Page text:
Two games gone: Durham trail Notts by 89 points
Nottinghamshire 305 (Fletcher 92, Pattinson 59, Rushworth 5-54) and 110 for 1 (Smith 60*) beat Durham 162 (Poynter 65, Fletcher 3-23) and 250 (Jennings 102*) by nine wickets
Two comfortable victories; two 22-point returns. It is Easter Monday and the trees in Broad Wood are still to be revealed in all their fragile ambition, yet the talk is of who will be promoted with Nottinghamshire.
In private meetings and public fora Peter Moores and Chris Read will counsel against such presumption but the way in which their players eventually overpowered Durham on the fourth afternoon at the Emirates Riverside will only fuel the debate.
Already 89 points separate the two relegated sides. Nottinghamshire return home to face Sussex on Friday with 44 points in the bank: Durham play Gloucestershire in Bristol on -45 points. It may be late May before Collingwood's men clear their ECB arrears.
While there was no doubt about Nottinghamshire's superiority in this match, a fact courteously conceded by the Durham coach, Jon Lewis, neither could there be much dispute that the home side possessed the game's best batsman.
On this final morning Keaton Jennings batted through the innings and completed his first century since he made 112 on his Test debut in Mumbai last December; he did so in a fashion which proved the wisdom of his eventual England selection and the folly of omitting him from the original party to tour India.
Jennings reached his landmark off 201 balls with a single to third man off Harry Gurney but a little more impressive on Monday had been his two pulls for four and the way he dug out a fine yorker from James Pattinson. Durham's opener finished the match with an aggregate of 130 runs for once out and he could be comforted by the knowledge that it had taken the best ball of the game to dismiss him at all.
Jennings' batting is characterised more by manner than mannerism. Trademark fidgets have been eschewed in favour of a coolness of approach. It is no surprise his cricketing hero is Mike Hussey. It is curious to recall that a year and a week ago Mark Stoneman was considered a better bet to open the England innings.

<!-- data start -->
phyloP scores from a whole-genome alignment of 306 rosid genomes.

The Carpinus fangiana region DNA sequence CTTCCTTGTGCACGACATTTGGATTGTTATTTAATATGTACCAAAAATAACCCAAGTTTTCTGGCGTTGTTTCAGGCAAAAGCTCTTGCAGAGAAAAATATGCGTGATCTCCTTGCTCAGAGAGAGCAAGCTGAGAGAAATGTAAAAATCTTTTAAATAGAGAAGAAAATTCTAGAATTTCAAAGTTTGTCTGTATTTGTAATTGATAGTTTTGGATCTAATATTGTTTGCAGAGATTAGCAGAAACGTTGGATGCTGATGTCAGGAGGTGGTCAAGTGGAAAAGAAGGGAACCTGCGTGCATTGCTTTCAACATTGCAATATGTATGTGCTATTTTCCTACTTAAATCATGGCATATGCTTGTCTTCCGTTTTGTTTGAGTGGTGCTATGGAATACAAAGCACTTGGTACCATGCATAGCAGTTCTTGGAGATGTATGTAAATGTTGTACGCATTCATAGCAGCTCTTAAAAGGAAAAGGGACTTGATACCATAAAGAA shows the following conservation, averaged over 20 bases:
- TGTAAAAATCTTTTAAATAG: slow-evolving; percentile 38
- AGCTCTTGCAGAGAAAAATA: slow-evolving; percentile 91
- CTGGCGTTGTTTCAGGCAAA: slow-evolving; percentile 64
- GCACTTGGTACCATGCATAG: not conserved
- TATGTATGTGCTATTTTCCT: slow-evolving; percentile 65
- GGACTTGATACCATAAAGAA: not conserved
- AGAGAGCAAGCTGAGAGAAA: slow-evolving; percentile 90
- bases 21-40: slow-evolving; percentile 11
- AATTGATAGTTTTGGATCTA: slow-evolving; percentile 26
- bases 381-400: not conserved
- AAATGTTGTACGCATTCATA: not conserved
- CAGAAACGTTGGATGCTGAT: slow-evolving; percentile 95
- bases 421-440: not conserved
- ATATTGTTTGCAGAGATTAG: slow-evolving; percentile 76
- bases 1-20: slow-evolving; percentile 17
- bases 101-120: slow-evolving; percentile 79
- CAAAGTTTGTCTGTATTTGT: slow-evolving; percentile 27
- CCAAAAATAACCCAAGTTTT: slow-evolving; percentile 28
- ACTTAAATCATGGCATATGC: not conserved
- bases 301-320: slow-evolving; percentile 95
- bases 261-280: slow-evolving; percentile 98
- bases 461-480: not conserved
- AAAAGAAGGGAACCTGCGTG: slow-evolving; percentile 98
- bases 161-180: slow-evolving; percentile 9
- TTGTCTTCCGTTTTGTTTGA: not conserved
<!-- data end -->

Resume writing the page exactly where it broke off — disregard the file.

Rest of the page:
For the moment, though, Jennings' priorities lie with Durham, and while he was putting on 45 for the eighth wicket with Mark Wood it was possible to believe that Nottinghamshire would be set a sterner target than the 108 they eventually required. The competence of Wood's batting was encapsulated by his stylish cut through gully off Luke Fletcher, so his annoyance was plain when, having made 21, he slapped the same bowler to midwicket where Jake Libby took the catch.
Three overs later the innings ended in slightly absurd fashion. First Graham Onions failed to get behind a straight delivery from Gurney and then Rushworth cover-drove his first ball pleasantly through the covers for a comfortable single only to run himself out when risking a second run to Jake Ball's arm. Jennings, who might have forbidden such foolishness, was left, head bowed but unbeaten, on 102.
Set to score 108 in perhaps the best batting conditions of the match - good light and a benign pitch - Nottinghamshire made light of their task. Libby and Greg Smith put on 93 for the first wicket in 24.2 overs and before long Paul Collingwood was trying more or less anything to get a breakthrough. In the 16th over of the innings Wood, that renowned equine impersonator, varied his run-up between five furlongs and a mile and a half but still bowled very quickly. Smith drove his final ball through the covers for four. Collingwood eventually put his seamer out to grass and popped Ryan Pringle on.
Rushworth, for whom no cause is hopeless, bowled around the wicket and positioned two gullies. The only uncertainty that move occasioned was in the press box, where the plural forms of "gully" were debated with Jesuitical intensity. The high-clouded afternoon drifted away pleasantly and Nottinghamshire accelerated towards their win.
Bowling when there is next door to no chance that your efforts can affect the result is cricket's middle watch, a time of lonely labour. So it was to midshipman Paul Coughlin's credit that he summoned the competitive spark necessary to pluck out Libby's off stump with a fine yorker. Precisely two overs later Smith drove Coughlin to the midwicket boundary and the match was done.
One question remains: if next week Durham played Leicestershire, the other penalised county, to what extent would the match be pointless? "Strange days have found us / Strange days have tracked us down," sang The Doors. On balance one prefers "Blaydon Races".
Paul Edwards is a freelance cricket writer. He has written for the Times, ESPNcricinfo, Wisden, Southport Visiter and other publications